to red, so your red cone fires a bit. And yellow is quite close to
green as well, so your green cone fires a bit. So your brain is getting a
message from your red cone and your green cone at the same
time, and it’s deciding, OK well, I must be looking at
something in between those two colours, then. And that’s brilliant, because
your brain is perceiving something about the world
that it isn’t able to measure directly. It isn’t directly sensitive
to yellow light. It does mean that you
can be tricked. And so if I make red light and
green light go into your eyes, but no yellow light, you
will see yellow. Anyway. So, go red torch and a green
torch, and there’s no yellow light, here. But when I combine them, you
will see yellow, anyway. And TVs do this all the time. So if you look up close
at TV, you’ll see the individual pixels. And there are red pixels, green
pixels, and blue pixels. Those are the only colours being
produced by your TV. And yet, they can produce all
the other colors with this trick of colour mixing. So what about purple? What about magenta? Well, what should your brain do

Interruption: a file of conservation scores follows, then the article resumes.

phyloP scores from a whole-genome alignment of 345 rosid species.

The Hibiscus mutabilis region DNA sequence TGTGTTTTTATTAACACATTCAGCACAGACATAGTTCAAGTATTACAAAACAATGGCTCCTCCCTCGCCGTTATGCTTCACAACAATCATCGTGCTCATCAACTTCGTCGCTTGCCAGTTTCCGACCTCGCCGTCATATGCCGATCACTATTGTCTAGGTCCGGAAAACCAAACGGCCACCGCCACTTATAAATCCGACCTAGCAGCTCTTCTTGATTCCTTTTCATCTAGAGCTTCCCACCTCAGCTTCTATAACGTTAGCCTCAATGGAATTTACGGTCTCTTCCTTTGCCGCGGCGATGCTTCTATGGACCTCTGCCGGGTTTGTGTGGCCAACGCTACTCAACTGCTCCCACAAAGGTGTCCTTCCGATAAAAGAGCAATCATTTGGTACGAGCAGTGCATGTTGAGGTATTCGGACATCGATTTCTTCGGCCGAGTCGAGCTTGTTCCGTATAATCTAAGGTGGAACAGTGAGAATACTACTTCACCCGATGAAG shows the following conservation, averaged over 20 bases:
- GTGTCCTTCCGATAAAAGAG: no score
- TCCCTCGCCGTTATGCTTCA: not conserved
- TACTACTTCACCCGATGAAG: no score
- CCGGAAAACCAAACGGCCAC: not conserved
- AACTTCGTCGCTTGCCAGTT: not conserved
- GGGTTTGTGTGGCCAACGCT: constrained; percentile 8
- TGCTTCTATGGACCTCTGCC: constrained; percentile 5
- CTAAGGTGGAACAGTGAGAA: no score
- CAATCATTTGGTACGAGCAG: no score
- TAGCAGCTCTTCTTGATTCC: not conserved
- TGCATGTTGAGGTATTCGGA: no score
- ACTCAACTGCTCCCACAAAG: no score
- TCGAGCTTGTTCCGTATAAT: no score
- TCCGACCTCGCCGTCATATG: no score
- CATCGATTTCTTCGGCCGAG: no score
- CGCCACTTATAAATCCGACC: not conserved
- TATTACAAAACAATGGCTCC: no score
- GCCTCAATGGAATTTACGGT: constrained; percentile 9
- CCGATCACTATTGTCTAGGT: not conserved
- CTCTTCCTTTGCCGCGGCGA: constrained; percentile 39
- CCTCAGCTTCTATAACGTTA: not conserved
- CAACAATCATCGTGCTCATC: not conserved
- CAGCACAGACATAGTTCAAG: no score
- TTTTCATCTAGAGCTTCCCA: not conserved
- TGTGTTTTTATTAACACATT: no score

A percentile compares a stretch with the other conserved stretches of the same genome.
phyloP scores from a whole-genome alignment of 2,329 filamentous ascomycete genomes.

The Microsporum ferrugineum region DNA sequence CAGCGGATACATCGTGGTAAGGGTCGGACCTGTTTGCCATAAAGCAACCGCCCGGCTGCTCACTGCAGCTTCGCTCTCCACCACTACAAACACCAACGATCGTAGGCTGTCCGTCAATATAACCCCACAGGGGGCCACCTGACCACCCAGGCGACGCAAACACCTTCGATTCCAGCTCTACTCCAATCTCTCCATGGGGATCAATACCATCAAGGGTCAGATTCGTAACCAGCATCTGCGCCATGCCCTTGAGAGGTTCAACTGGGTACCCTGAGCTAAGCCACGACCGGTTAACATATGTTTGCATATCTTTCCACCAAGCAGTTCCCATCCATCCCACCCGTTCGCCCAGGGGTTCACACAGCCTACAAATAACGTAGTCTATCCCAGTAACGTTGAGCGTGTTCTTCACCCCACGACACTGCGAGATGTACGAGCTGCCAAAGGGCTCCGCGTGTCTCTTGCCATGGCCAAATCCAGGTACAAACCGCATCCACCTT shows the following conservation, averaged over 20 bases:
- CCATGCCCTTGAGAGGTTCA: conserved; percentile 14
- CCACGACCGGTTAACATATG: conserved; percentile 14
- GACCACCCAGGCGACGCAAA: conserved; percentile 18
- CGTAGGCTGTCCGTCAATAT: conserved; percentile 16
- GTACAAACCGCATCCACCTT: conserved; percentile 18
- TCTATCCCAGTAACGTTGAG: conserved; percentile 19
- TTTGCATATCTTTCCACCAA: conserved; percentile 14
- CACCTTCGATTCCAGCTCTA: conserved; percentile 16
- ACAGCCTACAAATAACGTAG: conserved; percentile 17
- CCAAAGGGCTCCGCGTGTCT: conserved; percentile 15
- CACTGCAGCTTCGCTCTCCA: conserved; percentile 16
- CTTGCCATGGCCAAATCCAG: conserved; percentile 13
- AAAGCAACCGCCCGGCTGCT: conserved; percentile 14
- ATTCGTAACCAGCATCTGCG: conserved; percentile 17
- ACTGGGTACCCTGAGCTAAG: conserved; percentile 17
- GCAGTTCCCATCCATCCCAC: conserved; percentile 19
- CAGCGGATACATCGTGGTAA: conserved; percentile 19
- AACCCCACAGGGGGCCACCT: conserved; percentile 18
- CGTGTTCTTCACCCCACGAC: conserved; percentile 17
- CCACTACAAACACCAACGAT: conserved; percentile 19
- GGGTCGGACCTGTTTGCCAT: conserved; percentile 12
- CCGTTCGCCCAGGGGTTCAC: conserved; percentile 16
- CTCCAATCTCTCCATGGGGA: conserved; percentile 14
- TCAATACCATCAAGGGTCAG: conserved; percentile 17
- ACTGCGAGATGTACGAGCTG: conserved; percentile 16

if your red cone fires at one end of the spectrum and your
blue cone fires at the other end of the spectrum, but
your green cone doesn’t fire? Does it do the same trick? Does is think I must be looking
at colour in between red and blue? When the colour between red and
blue is green, and you’re definitely not looking at
something green, because your green cone isn’t firing. So in that situation, your
brain invents a colour. It makes up a color, and that
colour, is magenta. And I can show you that with
my red and blue torches. So when they’re combined
together there, you see magenta– absolutely beautiful. And that’s why you don’t see
magenta in the spectrum. You don’t see magenta in the
rainbow, because it doesn’t have a wavelength. It’s just the absence of
green, if you like. Just to show you the full
palette of colours that you can see on a TV screen– so you get red and blue mixed
together makes magenta. Green and red makes yellow. Green and blue make cyan. When you mix them all together,
you get white. So when your red cone, your
green cone, and your blue cone are firing together, you
get white light.

39 thoughts on “Colour Mixing: The Mystery of Magenta